I put on a pair of heavy leather gloves and touched him on the back of the neck. He hissed once, then allowed me to pet him without resisting (resistance would not have been futile). I took off the gloves and continued to pet him and rub his ears and lower jaw. He stretched out his neck and allowed me to rub under his chin.

Then, I struck purr.

This took me by surprise. I have to assume it had been at least a couple of years since he'd had any human contact and it's impossible to know what that consisted of.

I fetched a vacant cat bed, put it by the back door and lifted him into it. He hissed once more but took no defensive action. He huddled into the bed and I soon had him reassured and purring again. I supplied him with a clean litter box and his food and water and left him alone for the night.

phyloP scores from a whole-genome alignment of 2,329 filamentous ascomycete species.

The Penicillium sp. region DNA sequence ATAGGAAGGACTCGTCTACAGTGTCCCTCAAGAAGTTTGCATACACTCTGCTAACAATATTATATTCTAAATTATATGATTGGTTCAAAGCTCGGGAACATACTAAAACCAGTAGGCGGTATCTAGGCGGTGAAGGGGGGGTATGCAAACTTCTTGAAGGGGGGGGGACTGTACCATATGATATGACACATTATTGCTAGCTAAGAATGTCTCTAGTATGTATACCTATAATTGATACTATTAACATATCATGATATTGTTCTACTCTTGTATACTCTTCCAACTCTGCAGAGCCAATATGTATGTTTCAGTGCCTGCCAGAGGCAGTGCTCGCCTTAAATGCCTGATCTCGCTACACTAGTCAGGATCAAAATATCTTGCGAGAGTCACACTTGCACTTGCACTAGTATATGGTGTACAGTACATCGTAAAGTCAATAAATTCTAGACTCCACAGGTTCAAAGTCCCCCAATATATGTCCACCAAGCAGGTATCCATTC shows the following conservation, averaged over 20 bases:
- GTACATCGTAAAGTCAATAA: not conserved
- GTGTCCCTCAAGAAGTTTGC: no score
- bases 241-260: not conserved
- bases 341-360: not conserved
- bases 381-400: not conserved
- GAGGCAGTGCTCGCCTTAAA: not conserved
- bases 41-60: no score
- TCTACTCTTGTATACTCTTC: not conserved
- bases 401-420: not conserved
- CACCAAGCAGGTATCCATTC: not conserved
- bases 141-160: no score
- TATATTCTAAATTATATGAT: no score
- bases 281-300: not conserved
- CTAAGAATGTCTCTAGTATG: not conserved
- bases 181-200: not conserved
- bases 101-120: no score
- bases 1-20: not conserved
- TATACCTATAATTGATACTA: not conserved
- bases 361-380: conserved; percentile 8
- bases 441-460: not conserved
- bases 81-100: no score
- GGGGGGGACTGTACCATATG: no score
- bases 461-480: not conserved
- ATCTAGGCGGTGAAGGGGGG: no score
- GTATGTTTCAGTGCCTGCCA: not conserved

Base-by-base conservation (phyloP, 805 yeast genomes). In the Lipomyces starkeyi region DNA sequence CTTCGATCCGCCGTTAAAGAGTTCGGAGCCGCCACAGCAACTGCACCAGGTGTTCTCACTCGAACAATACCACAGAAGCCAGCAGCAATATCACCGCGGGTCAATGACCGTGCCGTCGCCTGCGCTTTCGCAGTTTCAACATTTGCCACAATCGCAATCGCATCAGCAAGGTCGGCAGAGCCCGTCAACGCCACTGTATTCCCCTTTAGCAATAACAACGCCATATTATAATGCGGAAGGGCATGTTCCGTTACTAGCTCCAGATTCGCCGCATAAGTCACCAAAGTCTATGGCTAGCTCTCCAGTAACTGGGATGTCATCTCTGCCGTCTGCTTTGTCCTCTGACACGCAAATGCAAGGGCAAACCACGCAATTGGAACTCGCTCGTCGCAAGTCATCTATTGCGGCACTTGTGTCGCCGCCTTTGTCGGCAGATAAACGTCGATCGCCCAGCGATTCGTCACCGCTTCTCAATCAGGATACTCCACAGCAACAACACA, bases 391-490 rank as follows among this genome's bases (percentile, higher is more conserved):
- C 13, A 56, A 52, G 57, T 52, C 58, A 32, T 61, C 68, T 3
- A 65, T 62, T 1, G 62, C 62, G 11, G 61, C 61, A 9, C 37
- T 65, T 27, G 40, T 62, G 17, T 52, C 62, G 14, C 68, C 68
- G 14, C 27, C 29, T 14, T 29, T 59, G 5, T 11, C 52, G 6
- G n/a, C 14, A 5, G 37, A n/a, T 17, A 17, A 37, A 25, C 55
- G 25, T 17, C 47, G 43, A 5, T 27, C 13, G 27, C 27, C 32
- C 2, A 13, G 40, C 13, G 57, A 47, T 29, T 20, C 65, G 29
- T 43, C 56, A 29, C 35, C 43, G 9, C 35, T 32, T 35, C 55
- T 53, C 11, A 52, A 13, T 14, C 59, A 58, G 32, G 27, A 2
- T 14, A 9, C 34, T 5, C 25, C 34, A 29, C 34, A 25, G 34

To shorten the story, by the next evening he was sitting on the couch with me, purring and eventually falling asleep with his head resting on my leg.

Since then, he has become overly domestic. He and Chester are kindred spirits and enjoy racing up and down the hallway, playing tag, then collapsing together for a nap. Woody regularly climbs into my lap, kisses me on the lips, then rolls over into my arm and kneads my beard. Some feral cat.

Woody & Chet

Woody and Chester receive the best care available
from the doctors and staff at the Delmar Animal Hospital.

Delmar Animal Hospital

 Hardy's Back Room